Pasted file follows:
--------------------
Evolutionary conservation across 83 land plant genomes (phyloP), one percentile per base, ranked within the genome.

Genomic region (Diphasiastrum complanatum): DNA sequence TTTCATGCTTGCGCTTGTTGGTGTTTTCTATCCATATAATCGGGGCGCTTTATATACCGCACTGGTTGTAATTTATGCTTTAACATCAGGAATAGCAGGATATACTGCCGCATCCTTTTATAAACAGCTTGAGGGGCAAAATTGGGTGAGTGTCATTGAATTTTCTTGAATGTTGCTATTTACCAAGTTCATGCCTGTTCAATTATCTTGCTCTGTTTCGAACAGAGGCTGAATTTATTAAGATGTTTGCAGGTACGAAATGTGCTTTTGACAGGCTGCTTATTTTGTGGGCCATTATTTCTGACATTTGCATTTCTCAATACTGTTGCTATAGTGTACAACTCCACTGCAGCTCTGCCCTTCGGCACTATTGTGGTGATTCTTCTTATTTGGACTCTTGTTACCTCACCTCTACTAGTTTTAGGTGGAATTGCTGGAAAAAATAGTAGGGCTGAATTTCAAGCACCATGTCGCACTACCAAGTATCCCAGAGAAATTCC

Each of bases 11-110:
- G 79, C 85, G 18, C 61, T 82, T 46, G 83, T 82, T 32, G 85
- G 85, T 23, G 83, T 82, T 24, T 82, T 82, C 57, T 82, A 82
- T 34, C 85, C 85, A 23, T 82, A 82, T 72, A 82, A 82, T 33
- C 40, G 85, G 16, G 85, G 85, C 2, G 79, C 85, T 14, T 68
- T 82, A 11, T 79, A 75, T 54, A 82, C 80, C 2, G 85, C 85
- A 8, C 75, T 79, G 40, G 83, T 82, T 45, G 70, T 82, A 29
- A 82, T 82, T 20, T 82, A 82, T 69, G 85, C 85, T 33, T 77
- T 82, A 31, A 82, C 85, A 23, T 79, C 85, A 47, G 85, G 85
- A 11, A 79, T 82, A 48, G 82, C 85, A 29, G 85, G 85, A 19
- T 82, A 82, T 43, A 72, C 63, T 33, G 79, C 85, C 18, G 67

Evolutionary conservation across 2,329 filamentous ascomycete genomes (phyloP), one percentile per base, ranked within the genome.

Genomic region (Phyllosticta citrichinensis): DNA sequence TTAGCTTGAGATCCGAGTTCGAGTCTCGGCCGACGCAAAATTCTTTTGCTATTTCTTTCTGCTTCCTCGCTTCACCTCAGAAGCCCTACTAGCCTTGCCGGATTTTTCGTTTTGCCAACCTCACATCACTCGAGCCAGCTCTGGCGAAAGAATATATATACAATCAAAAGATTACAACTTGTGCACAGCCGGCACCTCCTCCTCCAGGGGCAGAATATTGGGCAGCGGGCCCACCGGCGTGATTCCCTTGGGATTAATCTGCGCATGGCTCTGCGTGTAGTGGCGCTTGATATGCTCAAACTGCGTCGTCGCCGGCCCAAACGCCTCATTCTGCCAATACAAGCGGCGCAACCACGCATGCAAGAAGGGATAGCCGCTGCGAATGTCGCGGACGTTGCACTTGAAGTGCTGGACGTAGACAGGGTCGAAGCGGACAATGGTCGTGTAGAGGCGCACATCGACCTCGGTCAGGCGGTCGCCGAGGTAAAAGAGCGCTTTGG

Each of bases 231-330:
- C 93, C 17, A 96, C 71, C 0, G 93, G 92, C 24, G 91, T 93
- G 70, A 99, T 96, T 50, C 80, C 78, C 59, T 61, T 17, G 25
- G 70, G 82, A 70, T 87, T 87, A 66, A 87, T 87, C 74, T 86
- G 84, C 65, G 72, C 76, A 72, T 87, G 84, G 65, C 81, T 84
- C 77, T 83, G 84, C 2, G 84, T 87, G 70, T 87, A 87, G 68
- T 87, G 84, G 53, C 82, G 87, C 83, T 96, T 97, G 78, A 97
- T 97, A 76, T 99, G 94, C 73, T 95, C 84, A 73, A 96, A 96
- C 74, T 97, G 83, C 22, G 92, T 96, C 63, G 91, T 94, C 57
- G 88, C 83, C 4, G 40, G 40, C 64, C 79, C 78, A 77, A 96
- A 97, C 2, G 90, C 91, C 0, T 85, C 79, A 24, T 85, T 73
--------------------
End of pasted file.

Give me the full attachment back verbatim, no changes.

Evolutionary conservation across 83 land plant genomes (phyloP), one percentile per base, ranked within the genome.

Genomic region (Diphasiastrum complanatum): DNA sequence TTTCATGCTTGCGCTTGTTGGTGTTTTCTATCCATATAATCGGGGCGCTTTATATACCGCACTGGTTGTAATTTATGCTTTAACATCAGGAATAGCAGGATATACTGCCGCATCCTTTTATAAACAGCTTGAGGGGCAAAATTGGGTGAGTGTCATTGAATTTTCTTGAATGTTGCTATTTACCAAGTTCATGCCTGTTCAATTATCTTGCTCTGTTTCGAACAGAGGCTGAATTTATTAAGATGTTTGCAGGTACGAAATGTGCTTTTGACAGGCTGCTTATTTTGTGGGCCATTATTTCTGACATTTGCATTTCTCAATACTGTTGCTATAGTGTACAACTCCACTGCAGCTCTGCCCTTCGGCACTATTGTGGTGATTCTTCTTATTTGGACTCTTGTTACCTCACCTCTACTAGTTTTAGGTGGAATTGCTGGAAAAAATAGTAGGGCTGAATTTCAAGCACCATGTCGCACTACCAAGTATCCCAGAGAAATTCC

Each of bases 11-110:
- G 79, C 85, G 18, C 61, T 82, T 46, G 83, T 82, T 32, G 85
- G 85, T 23, G 83, T 82, T 24, T 82, T 82, C 57, T 82, A 82
- T 34, C 85, C 85, A 23, T 82, A 82, T 72, A 82, A 82, T 33
- C 40, G 85, G 16, G 85, G 85, C 2, G 79, C 85, T 14, T 68
- T 82, A 11, T 79, A 75, T 54, A 82, C 80, C 2, G 85, C 85
- A 8, C 75, T 79, G 40, G 83, T 82, T 45, G 70, T 82, A 29
- A 82, T 82, T 20, T 82, A 82, T 69, G 85, C 85, T 33, T 77
- T 82, A 31, A 82, C 85, A 23, T 79, C 85, A 47, G 85, G 85
- A 11, A 79, T 82, A 48, G 82, C 85, A 29, G 85, G 85, A 19
- T 82, A 82, T 43, A 72, C 63, T 33, G 79, C 85, C 18, G 67

Evolutionary conservation across 2,329 filamentous ascomycete genomes (phyloP), one percentile per base, ranked within the genome.

Genomic region (Phyllosticta citrichinensis): DNA sequence TTAGCTTGAGATCCGAGTTCGAGTCTCGGCCGACGCAAAATTCTTTTGCTATTTCTTTCTGCTTCCTCGCTTCACCTCAGAAGCCCTACTAGCCTTGCCGGATTTTTCGTTTTGCCAACCTCACATCACTCGAGCCAGCTCTGGCGAAAGAATATATATACAATCAAAAGATTACAACTTGTGCACAGCCGGCACCTCCTCCTCCAGGGGCAGAATATTGGGCAGCGGGCCCACCGGCGTGATTCCCTTGGGATTAATCTGCGCATGGCTCTGCGTGTAGTGGCGCTTGATATGCTCAAACTGCGTCGTCGCCGGCCCAAACGCCTCATTCTGCCAATACAAGCGGCGCAACCACGCATGCAAGAAGGGATAGCCGCTGCGAATGTCGCGGACGTTGCACTTGAAGTGCTGGACGTAGACAGGGTCGAAGCGGACAATGGTCGTGTAGAGGCGCACATCGACCTCGGTCAGGCGGTCGCCGAGGTAAAAGAGCGCTTTGG

Each of bases 231-330:
- C 93, C 17, A 96, C 71, C 0, G 93, G 92, C 24, G 91, T 93
- G 70, A 99, T 96, T 50, C 80, C 78, C 59, T 61, T 17, G 25
- G 70, G 82, A 70, T 87, T 87, A 66, A 87, T 87, C 74, T 86
- G 84, C 65, G 72, C 76, A 72, T 87, G 84, G 65, C 81, T 84
- C 77, T 83, G 84, C 2, G 84, T 87, G 70, T 87, A 87, G 68
- T 87, G 84, G 53, C 82, G 87, C 83, T 96, T 97, G 78, A 97
- T 97, A 76, T 99, G 94, C 73, T 95, C 84, A 73, A 96, A 96
- C 74, T 97, G 83, C 22, G 92, T 96, C 63, G 91, T 94, C 57
- G 88, C 83, C 4, G 40, G 40, C 64, C 79, C 78, A 77, A 96
- A 97, C 2, G 90, C 91, C 0, T 85, C 79, A 24, T 85, T 73